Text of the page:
Flights of Fancy

The desire to fly, or at least a fascination with the idea of flight, seems to be a universal human trait. Flying is often associated with freedom – birds have the freedom to come and go as they please, effortlessly taking off into the sky on a whim – and perhaps because we do not have wings, in many cultures flying can represent mystery, magic, and power. Ancient stories from around the globe, such as the Greek myth of Icarus and Daedalus, the legend of King Bladud of Britain, and the African story of Kibaga the warrior, reveal that humans have been dreaming of flying for ages. Centuries of careful thought, creativity and persistence have made it possible for us to actually achieve these dreams and create true modern day stories of humans that have taken to the skies.

The Sunday Oregonian. (Portland, Ore.) May 04, 1902, PART FOUR, Page 27, Image 27.

While it can be fun to fly a kite or watch a boomerang soar through the air, it takes much more effort and invention to actually lift a human into the sky. The first successful ventures in modern aviation were made by hot air balloon and hydrogen balloon, as described in this brief timeline:

Morning Oregonian. (Portland, Or.) October 08, 1903, Image 1.

Hot air balloons have a long history, and they are often brilliantly colored and exciting to see, especially en masse. It’s interesting that hot air balloons are a unique sight in modern skies, considering they have been around for longer than airplanes, which have become such a common sight that many people take them for granted today. In the United States, most people associate the history of aviation with the famous American Wright brothers, who launched the first successful assisted takeoff flying machine on December 17, 1903. Similarly, it was a pair of French brothers – Joseph-Michel and Jacques-Étienne Montgolfier – who launched the first successful hot air balloon, thanks to the mischievous petticoat of one of their wives:

St. Johns review. (Saint Johns, Or.) August 27, 1909, Image 4.

While hot air and hydrogen balloons can defy gravity because they are lighter than air, functional aeronautical inventions that are heavier than air are even more impressive.

Portland new age. (Portland, Or.) October 27, 1906, Image 3.

The French are also accredited with the first successful attempts at the flight of the helicopter:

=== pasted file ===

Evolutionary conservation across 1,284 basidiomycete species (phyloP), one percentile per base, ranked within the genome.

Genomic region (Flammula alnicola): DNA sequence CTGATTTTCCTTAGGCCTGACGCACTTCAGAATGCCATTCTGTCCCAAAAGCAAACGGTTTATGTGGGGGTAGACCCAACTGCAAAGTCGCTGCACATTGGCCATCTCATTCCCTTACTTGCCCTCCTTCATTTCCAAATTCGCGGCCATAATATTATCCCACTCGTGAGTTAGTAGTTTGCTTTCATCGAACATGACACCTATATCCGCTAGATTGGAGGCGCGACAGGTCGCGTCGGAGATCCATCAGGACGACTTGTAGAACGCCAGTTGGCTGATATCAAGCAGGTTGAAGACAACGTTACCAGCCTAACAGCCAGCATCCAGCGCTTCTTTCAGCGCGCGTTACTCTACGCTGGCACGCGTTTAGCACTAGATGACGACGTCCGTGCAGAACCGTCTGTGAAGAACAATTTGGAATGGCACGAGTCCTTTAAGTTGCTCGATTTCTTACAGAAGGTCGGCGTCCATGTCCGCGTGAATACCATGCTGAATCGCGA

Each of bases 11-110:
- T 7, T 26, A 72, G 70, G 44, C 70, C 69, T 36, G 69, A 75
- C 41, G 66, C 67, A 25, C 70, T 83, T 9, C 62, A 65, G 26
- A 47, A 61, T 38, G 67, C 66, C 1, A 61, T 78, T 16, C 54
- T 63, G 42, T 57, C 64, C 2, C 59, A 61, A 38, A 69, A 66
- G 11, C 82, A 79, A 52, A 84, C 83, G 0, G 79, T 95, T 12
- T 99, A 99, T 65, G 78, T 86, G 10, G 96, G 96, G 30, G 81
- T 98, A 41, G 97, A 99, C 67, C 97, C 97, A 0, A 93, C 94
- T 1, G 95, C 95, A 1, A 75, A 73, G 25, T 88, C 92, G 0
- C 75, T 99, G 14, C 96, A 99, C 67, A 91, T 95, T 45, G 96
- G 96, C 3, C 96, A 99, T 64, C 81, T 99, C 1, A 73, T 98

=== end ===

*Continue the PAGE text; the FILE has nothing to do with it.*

The Bend bulletin. (Bend, Or.)December 30, 1920, WEEKLY EDITION, Page PAGE 6, Image 6.

The airplanes that we are familiar with today have come a long way from the first experimental flight inventions.  Humans have never stopped working to achieve the power of flight, which is so seemingly effortless for birds…

The Sunday Oregonian. (Portland, Ore.) March 11, 1906, PART FOUR, Page 39, Image 39.

The Sunday Oregonian. (Portland, Ore.) March 11, 1906, PART FOUR, Page 39, Image 39.

Many early flying machines resemble bicycles with wings. Flying in one of these contraptions might be compared to hang-gliding. However, it’s difficult to imagine riding a hang-glider all the way to the North Pole as American aviatrix Ruth Law (1887-1970) had planned to do:

The Times-herald (Burns, Harney County, Or.) April 26, 1919, SECTION TWO, Image 6.

Law enrolled in flight school in 1912 and bought her first aircraft from Orville Wright that same year. Not only did Law set the record flight time from Chicago to New York, she was also the first female authorized to wear a military uniform and she piloted the first official airmail delivery to the Philippines – and she is just one of the many notable women in aviation history.

One of the west coast’s most daring aviators of the 20th century, Silas Christofferson (1890-1916), is pictured here, ready for takeoff in his flying machine:

The Coos Bay times. (Marshfield, Or.) October 16, 1912, EVENING EDITION, Image 3.

June of this year will mark the 100th anniversary of Christofferson’s famous Oregon flying stunt: In 1912, he successfully launched his biplane off of the roof of the Multnomah Hotel in Portland, and flew straight to Vancouver, Washington, making the 8 mile journey in 12 minutes.

The Coos Bay times. (Marshfield, Or.) October 16, 1912, EVENING EDITION, Image 3.

Other triumphs in aviation can be found in the pages of history as well, paving the way for the flight system that we are familiar with today.

The Sunday Oregonian. (Portland, Ore.) April 30, 1905, Page 3, Image 3.

After the first successes, people began to imagine bigger and better planes, as well as multiple uses for them:

Daily capital journal. (Salem, Or.) August 19, 1910, Page PAGE FIVE, Image 5.

The Times-herald (Burns, Harney County, Or.) April 12, 1919, Image 2.

The trajectory of aerial inventions hasn’t stopped since. As airplanes and helicopters have become part of our everyday sky-scape, the world has turned its attention to even more far-reaching vistas with the invention of rockets and advances in extraterrestrial travel. Perhaps someday flying through outer space will seem just as ordinary as traveling in an airplane. Next stop – Pluto!

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